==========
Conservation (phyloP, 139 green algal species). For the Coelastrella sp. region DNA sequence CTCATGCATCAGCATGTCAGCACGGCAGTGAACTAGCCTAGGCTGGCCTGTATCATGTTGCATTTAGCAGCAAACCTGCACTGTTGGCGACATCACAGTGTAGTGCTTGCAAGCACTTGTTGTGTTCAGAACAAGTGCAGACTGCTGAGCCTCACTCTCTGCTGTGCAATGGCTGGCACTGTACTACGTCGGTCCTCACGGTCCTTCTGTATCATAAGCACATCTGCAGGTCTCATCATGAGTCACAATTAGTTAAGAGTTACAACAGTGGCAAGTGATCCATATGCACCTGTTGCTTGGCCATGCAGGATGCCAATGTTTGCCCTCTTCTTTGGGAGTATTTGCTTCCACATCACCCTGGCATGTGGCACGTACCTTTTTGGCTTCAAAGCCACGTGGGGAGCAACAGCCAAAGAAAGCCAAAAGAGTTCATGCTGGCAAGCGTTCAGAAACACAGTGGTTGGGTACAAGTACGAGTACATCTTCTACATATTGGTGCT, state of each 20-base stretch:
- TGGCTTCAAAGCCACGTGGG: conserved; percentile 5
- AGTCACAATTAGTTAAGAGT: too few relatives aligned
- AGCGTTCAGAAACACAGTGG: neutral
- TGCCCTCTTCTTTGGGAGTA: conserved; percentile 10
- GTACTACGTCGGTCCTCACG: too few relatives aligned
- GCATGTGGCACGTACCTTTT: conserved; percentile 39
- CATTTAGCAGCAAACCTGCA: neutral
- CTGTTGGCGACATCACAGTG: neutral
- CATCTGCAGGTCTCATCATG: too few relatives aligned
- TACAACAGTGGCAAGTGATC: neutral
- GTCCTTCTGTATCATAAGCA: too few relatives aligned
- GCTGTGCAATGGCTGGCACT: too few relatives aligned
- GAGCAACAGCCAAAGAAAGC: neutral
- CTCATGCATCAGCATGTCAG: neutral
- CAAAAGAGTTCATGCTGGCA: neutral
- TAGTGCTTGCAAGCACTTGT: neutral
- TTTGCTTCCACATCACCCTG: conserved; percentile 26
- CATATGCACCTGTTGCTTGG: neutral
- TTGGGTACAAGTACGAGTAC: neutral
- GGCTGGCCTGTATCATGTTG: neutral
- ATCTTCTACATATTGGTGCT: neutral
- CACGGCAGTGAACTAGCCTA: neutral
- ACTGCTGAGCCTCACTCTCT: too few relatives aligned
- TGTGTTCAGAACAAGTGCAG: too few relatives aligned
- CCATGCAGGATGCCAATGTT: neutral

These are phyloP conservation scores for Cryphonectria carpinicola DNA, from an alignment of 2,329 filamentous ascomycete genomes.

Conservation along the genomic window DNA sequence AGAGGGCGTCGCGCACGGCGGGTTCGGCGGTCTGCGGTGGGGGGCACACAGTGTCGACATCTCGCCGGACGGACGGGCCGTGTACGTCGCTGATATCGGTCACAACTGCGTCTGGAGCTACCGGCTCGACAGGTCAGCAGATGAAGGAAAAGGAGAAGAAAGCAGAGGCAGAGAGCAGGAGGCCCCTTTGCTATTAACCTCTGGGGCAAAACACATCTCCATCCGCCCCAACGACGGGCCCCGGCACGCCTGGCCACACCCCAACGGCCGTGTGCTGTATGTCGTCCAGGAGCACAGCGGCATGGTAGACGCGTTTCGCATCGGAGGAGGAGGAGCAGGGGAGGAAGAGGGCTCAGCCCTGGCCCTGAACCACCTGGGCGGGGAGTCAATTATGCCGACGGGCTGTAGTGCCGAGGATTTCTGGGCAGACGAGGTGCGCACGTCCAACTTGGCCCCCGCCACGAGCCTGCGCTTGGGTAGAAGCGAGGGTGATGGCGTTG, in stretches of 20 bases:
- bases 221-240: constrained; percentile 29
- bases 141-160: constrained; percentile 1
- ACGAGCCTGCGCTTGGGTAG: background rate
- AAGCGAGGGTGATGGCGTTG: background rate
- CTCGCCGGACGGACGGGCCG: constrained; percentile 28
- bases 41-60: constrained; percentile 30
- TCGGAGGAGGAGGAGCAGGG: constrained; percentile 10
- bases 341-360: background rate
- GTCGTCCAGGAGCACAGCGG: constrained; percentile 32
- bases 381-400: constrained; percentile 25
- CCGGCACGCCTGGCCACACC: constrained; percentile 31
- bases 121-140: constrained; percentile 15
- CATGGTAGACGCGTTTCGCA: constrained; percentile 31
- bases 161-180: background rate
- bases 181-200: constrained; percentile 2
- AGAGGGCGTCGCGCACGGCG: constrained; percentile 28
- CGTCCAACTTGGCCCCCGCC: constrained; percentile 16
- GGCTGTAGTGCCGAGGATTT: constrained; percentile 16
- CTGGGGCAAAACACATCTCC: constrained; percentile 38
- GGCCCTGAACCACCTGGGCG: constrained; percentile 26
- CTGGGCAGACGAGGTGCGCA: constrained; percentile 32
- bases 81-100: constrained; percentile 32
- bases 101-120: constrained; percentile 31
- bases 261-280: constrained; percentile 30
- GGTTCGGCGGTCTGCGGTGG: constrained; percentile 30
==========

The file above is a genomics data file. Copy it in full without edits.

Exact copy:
Conservation (phyloP, 139 green algal species). For the Coelastrella sp. region DNA sequence CTCATGCATCAGCATGTCAGCACGGCAGTGAACTAGCCTAGGCTGGCCTGTATCATGTTGCATTTAGCAGCAAACCTGCACTGTTGGCGACATCACAGTGTAGTGCTTGCAAGCACTTGTTGTGTTCAGAACAAGTGCAGACTGCTGAGCCTCACTCTCTGCTGTGCAATGGCTGGCACTGTACTACGTCGGTCCTCACGGTCCTTCTGTATCATAAGCACATCTGCAGGTCTCATCATGAGTCACAATTAGTTAAGAGTTACAACAGTGGCAAGTGATCCATATGCACCTGTTGCTTGGCCATGCAGGATGCCAATGTTTGCCCTCTTCTTTGGGAGTATTTGCTTCCACATCACCCTGGCATGTGGCACGTACCTTTTTGGCTTCAAAGCCACGTGGGGAGCAACAGCCAAAGAAAGCCAAAAGAGTTCATGCTGGCAAGCGTTCAGAAACACAGTGGTTGGGTACAAGTACGAGTACATCTTCTACATATTGGTGCT, state of each 20-base stretch:
- TGGCTTCAAAGCCACGTGGG: conserved; percentile 5
- AGTCACAATTAGTTAAGAGT: too few relatives aligned
- AGCGTTCAGAAACACAGTGG: neutral
- TGCCCTCTTCTTTGGGAGTA: conserved; percentile 10
- GTACTACGTCGGTCCTCACG: too few relatives aligned
- GCATGTGGCACGTACCTTTT: conserved; percentile 39
- CATTTAGCAGCAAACCTGCA: neutral
- CTGTTGGCGACATCACAGTG: neutral
- CATCTGCAGGTCTCATCATG: too few relatives aligned
- TACAACAGTGGCAAGTGATC: neutral
- GTCCTTCTGTATCATAAGCA: too few relatives aligned
- GCTGTGCAATGGCTGGCACT: too few relatives aligned
- GAGCAACAGCCAAAGAAAGC: neutral
- CTCATGCATCAGCATGTCAG: neutral
- CAAAAGAGTTCATGCTGGCA: neutral
- TAGTGCTTGCAAGCACTTGT: neutral
- TTTGCTTCCACATCACCCTG: conserved; percentile 26
- CATATGCACCTGTTGCTTGG: neutral
- TTGGGTACAAGTACGAGTAC: neutral
- GGCTGGCCTGTATCATGTTG: neutral
- ATCTTCTACATATTGGTGCT: neutral
- CACGGCAGTGAACTAGCCTA: neutral
- ACTGCTGAGCCTCACTCTCT: too few relatives aligned
- TGTGTTCAGAACAAGTGCAG: too few relatives aligned
- CCATGCAGGATGCCAATGTT: neutral

These are phyloP conservation scores for Cryphonectria carpinicola DNA, from an alignment of 2,329 filamentous ascomycete genomes.

Conservation along the genomic window DNA sequence AGAGGGCGTCGCGCACGGCGGGTTCGGCGGTCTGCGGTGGGGGGCACACAGTGTCGACATCTCGCCGGACGGACGGGCCGTGTACGTCGCTGATATCGGTCACAACTGCGTCTGGAGCTACCGGCTCGACAGGTCAGCAGATGAAGGAAAAGGAGAAGAAAGCAGAGGCAGAGAGCAGGAGGCCCCTTTGCTATTAACCTCTGGGGCAAAACACATCTCCATCCGCCCCAACGACGGGCCCCGGCACGCCTGGCCACACCCCAACGGCCGTGTGCTGTATGTCGTCCAGGAGCACAGCGGCATGGTAGACGCGTTTCGCATCGGAGGAGGAGGAGCAGGGGAGGAAGAGGGCTCAGCCCTGGCCCTGAACCACCTGGGCGGGGAGTCAATTATGCCGACGGGCTGTAGTGCCGAGGATTTCTGGGCAGACGAGGTGCGCACGTCCAACTTGGCCCCCGCCACGAGCCTGCGCTTGGGTAGAAGCGAGGGTGATGGCGTTG, in stretches of 20 bases:
- bases 221-240: constrained; percentile 29
- bases 141-160: constrained; percentile 1
- ACGAGCCTGCGCTTGGGTAG: background rate
- AAGCGAGGGTGATGGCGTTG: background rate
- CTCGCCGGACGGACGGGCCG: constrained; percentile 28
- bases 41-60: constrained; percentile 30
- TCGGAGGAGGAGGAGCAGGG: constrained; percentile 10
- bases 341-360: background rate
- GTCGTCCAGGAGCACAGCGG: constrained; percentile 32
- bases 381-400: constrained; percentile 25
- CCGGCACGCCTGGCCACACC: constrained; percentile 31
- bases 121-140: constrained; percentile 15
- CATGGTAGACGCGTTTCGCA: constrained; percentile 31
- bases 161-180: background rate
- bases 181-200: constrained; percentile 2
- AGAGGGCGTCGCGCACGGCG: constrained; percentile 28
- CGTCCAACTTGGCCCCCGCC: constrained; percentile 16
- GGCTGTAGTGCCGAGGATTT: constrained; percentile 16
- CTGGGGCAAAACACATCTCC: constrained; percentile 38
- GGCCCTGAACCACCTGGGCG: constrained; percentile 26
- CTGGGCAGACGAGGTGCGCA: constrained; percentile 32
- bases 81-100: constrained; percentile 32
- bases 101-120: constrained; percentile 31
- bases 261-280: constrained; percentile 30
- GGTTCGGCGGTCTGCGGTGG: constrained; percentile 30